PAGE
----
Continuous Tense (1)

You have learned that the -ing form of a verb (properly called the present particple) can be used as an adjective.

In this lesson you will learn that the -ing form of a verb can also be used to form the continuous tense of a verb.

In this sentence, "is swimming" should be thought of as one big verb. Specifically, it's the continuous tense of the verb "to swim". It means that the person is still swimming at this moment.

Likewise, "He was swimming" means that he was continuing to swim at some point in the past.

The continuous tense is always formed by a two-word combination. The first word is a helping word, and the helping word is always a form of the verb "to be", such as:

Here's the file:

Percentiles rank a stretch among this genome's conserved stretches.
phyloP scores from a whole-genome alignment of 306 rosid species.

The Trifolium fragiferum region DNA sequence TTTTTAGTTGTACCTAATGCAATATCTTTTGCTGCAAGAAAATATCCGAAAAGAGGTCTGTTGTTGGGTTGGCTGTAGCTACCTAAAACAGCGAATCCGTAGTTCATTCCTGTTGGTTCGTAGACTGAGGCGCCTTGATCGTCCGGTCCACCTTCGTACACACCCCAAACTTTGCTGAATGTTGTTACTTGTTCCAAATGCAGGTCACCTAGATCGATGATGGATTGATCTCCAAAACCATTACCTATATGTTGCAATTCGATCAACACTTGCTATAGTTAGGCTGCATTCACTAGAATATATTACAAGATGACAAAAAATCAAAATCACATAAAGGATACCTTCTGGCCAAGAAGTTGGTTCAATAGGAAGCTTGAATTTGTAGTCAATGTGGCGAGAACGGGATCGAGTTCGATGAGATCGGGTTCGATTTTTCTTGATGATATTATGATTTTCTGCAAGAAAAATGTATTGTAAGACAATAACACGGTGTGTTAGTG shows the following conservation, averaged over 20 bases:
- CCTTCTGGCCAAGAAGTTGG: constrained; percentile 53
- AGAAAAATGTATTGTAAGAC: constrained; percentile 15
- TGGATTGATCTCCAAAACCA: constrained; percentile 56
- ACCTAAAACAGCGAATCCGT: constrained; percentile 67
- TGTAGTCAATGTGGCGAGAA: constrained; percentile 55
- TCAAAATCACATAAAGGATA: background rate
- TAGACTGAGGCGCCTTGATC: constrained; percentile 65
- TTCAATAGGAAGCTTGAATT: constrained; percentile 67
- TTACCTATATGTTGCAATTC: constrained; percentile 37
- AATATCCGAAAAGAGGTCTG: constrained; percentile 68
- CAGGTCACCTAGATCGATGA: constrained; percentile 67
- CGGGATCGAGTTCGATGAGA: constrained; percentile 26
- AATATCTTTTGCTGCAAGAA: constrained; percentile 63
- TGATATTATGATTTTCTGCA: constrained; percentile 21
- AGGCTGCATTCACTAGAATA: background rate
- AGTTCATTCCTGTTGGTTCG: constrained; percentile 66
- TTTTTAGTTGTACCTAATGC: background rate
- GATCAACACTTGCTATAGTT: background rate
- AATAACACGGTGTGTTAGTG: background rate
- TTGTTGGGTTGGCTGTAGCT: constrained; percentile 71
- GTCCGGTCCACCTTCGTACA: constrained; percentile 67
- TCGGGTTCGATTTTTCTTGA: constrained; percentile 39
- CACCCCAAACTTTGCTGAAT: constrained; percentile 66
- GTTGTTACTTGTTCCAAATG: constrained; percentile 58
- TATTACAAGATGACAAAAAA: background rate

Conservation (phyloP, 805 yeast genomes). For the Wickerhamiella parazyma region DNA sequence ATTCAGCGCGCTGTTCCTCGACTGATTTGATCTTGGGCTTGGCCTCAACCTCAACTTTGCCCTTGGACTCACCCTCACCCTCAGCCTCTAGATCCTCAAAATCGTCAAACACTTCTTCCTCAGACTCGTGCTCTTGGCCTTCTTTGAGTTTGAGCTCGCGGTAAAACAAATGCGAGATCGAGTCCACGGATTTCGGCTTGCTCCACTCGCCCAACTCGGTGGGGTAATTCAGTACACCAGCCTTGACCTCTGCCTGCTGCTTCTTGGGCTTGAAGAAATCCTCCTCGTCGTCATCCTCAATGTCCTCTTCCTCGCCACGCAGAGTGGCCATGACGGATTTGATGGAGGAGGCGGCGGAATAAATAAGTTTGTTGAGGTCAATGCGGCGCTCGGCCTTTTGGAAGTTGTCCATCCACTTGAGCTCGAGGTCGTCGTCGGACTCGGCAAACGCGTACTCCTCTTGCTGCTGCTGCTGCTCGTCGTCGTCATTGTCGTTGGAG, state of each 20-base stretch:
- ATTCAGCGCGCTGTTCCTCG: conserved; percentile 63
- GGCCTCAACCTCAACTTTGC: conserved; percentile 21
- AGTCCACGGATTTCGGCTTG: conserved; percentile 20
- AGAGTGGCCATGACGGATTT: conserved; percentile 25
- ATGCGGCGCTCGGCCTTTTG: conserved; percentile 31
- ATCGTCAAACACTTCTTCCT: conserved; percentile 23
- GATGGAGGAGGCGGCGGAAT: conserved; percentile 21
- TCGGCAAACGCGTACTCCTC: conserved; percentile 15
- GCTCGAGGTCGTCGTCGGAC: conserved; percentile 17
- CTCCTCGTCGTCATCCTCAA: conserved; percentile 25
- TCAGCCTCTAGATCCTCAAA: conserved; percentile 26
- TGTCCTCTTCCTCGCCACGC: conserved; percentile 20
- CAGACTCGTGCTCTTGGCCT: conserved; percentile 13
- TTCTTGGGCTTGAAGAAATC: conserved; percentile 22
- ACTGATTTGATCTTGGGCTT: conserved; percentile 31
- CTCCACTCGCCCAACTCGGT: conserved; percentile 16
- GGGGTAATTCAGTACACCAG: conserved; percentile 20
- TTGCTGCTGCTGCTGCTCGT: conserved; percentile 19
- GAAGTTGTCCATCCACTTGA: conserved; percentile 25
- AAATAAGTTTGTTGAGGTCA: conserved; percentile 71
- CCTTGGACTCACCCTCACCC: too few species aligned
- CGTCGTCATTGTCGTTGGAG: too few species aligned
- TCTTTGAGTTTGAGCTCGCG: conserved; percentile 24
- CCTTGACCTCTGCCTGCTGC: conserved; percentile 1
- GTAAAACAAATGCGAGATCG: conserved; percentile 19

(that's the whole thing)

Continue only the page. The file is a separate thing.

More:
The second word is the present particple form of the verb (the -ing form).

  Continuous Tense Verb
Subject Helping Word
("to be")
Present Partiple
(-ing form)
Enrique is swimming.
Kirk was working.
Shannon has been cooking.
They were shouting.
We are singing.


Instructions for the Quiz

Identify the underlined word(s):

Example 1:

I read an entertaining book.

  • adjective
  • verb

Answer = A.

"Entertaining" is the present participle of the verb "to entertain".

In this sentence, "entertaining" is being used as an adjective that describes the book. Therefore, the answer is A (adjective).


The magician is entertaining the audience.

  • adjective
  • verb

Answer = B.

In this sentence, "entertaining" is part of a big, two-part verb: is entertaining. This two-part verb is the continuous tense of the verb "to entertain". Therefore, the answer is B (verb).